Latest stories
Taiwan Uses DNA Mapping to Save Endangered Sharks

Taiwan has begun testing DNA from shark fins sold in local markets in a bid to protect endangered species such as great whites and whale sharks, an official from the Fisheries Agency said Wednesday.

The efforts come as the island moves to restrict its shark-fin industry, which environmental groups say accounts for the deaths of 73 million sharks each year across the world.

W140 Full Story
Taiwan President Takes Office amid Protests

Taiwan's President Ma Ying-jeou was sworn in Sunday for his second and last four-year term, as the opposition rallied against utility hikes and beef imports from the United States.

In his inaugural speech to hundreds of dignitaries from the island and abroad Ma, who was reelected in January, vowed to pursue free trade agreements with other countries and continue rapprochement policies with China.

W140 Full Story
Taiwan Buddhist Animal Rites 'Killing Millions'

Tens of millions of animals, mostly fish and birds, are dying every year in Taiwan because of so-called "mercy releases" by Buddhists trying to improve their karma, according to animal welfare activists.

The government is now planning to ban the practice, saying it damages the environment and that a large proportion of the 200 million or so creatures released each year die or are injured due to a lack of food and habitat.

W140 Full Story
Taiwan City to Offer Dog Poop Lottery

A city in northern Taiwan will run an innovative scheme to keep its streets clean by encouraging residents to collect dog pooh for a chance to win gold.

New Taipei City, which surrounds the capital, will in July offer residents who collect canines' waste the chance to enter a lucky draw, the United Evening News newspaper reported Saturday.

W140 Full Story
Taiwan's Elderly Suffer as Family Values Change

With four grown-up children, ample savings and her own house, Lee Hua thought she could live out her golden years in modest comfort. Now, the 77-year-old collects recyclable garbage to make ends meet.

In a slow and frail voice, Lee explained how she was forced out of her home and now lives in a shabby rented house outside Taipei, has no money left in the bank and has all but lost contact with her three daughters and one son.

W140 Full Story
Feud over iPad Highlights Faded Tech Firm's Woe

The battle between an ailing Chinese electronics maker and Apple Inc. over the iPad name is just as much a tale of obsolescence in the fast-moving global technology industry as it is a legal row over a trademark.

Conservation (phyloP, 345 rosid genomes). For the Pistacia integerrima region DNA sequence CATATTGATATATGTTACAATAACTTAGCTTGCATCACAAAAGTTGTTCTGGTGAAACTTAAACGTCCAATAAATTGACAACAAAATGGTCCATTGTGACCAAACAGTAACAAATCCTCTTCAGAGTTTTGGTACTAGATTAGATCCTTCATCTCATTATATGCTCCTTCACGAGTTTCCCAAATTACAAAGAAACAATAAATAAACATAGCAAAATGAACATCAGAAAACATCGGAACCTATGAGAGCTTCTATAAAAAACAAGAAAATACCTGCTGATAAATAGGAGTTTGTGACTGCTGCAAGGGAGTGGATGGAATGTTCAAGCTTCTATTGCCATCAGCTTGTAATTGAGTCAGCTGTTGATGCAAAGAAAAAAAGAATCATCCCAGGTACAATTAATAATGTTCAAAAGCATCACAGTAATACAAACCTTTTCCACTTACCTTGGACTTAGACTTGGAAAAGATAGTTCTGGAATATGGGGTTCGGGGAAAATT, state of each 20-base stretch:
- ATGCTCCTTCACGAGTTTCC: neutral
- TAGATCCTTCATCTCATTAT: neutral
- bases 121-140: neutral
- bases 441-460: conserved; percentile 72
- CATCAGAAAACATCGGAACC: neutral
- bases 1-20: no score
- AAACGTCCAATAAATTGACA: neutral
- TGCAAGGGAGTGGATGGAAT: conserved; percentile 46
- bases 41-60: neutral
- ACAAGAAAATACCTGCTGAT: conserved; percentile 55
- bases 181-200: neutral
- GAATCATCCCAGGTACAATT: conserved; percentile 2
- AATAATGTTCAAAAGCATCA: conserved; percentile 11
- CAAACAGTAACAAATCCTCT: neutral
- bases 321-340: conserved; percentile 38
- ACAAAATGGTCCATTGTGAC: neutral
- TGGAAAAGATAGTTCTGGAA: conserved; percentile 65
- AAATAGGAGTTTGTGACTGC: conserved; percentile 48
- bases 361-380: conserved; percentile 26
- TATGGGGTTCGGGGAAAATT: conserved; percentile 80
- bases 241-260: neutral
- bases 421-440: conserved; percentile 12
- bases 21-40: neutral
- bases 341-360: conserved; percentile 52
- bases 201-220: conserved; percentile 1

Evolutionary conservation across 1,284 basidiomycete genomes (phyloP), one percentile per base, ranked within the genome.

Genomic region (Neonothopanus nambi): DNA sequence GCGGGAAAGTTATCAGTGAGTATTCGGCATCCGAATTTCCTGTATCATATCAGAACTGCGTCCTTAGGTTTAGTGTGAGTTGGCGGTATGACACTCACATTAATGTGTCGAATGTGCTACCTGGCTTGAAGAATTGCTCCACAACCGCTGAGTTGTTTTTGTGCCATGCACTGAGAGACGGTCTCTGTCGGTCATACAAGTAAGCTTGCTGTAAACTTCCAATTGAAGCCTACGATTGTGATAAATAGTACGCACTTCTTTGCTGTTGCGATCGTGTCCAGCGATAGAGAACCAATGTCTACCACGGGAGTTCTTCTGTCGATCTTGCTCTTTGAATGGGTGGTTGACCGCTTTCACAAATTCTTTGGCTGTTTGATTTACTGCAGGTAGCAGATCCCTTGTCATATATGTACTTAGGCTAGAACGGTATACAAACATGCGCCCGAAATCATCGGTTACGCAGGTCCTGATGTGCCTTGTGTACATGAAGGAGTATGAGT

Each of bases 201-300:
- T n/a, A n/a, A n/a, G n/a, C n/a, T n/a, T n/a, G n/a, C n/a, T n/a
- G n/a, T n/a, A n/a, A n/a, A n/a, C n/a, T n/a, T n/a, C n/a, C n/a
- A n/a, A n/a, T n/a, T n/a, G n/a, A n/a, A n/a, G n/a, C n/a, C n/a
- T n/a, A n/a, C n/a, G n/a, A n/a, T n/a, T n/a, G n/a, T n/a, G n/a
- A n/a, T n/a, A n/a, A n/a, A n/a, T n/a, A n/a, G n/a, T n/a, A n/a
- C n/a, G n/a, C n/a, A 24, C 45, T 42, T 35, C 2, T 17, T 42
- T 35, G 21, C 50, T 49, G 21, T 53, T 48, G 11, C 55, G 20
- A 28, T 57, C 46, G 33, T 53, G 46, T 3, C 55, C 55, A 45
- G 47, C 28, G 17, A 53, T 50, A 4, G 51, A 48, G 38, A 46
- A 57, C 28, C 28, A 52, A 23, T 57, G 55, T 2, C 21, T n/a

When businessman Rowell Yang Long-san launched his own iPAD-branded device in 2000, a decade before Apple unveiled its hit tablet, he declared it received an "overwhelming market response."

W140 Full Story
Powerful Quake Rocks Taiwan, Causes Panic

A shallow 5.9-magnitude earthquake sent panicked people fleeing onto the streets in Taiwan's second-largest city of Kaohsiung on Sunday as rail services were temporarily suspended.

The quake struck 57 kilometers (35 miles) east of the city at 10:34 am (0234 GMT) at a depth of just four kilometers, the U.S. Geological Survey said.

W140 Full Story
Report: Taiwan to Arm Subs with U.S. Missiles

Taiwan's navy will arm its submarines with anti-ship missiles for the first time ever beginning next year, a report said Wednesday, as the island boosts its defense capabilities against rival China.

The Taipei-based United Daily News said the navy, which ordered the U.S.-built Harpoon missiles in 2008, recently test-fired the weapons in the United States, in preparation for installing them on its two Dutch-built submarines.

W140 Full Story
Taiwan Police Bust Pigeon-Kidnapping Ring

Seven people have been arrested in southern Taiwan for allegedly kidnapping dozens of race pigeons for ransom, police said Wednesday.

The suspects were accused of setting traps along the racing routes to capture the pigeons and demanding up to Tw$5,000 ($165) in ransom per bird from the owners, said the Criminal Investigation Bureau.

W140 Full Story
Taiwan's IT Wizards Turn to The Movies

As a long career devoted to Taiwan's technology sector draws to a close, Max Fang has turned to an entirely new task -- helping to build a globally competitive film industry on the island.

To this end, 60-year-old Fang has launched a venture capital fund, much as he would do if he were to pour money into new IT start-ups, but with the crucial difference that the fund is solely meant for movie and TV projects.

W140 Full Story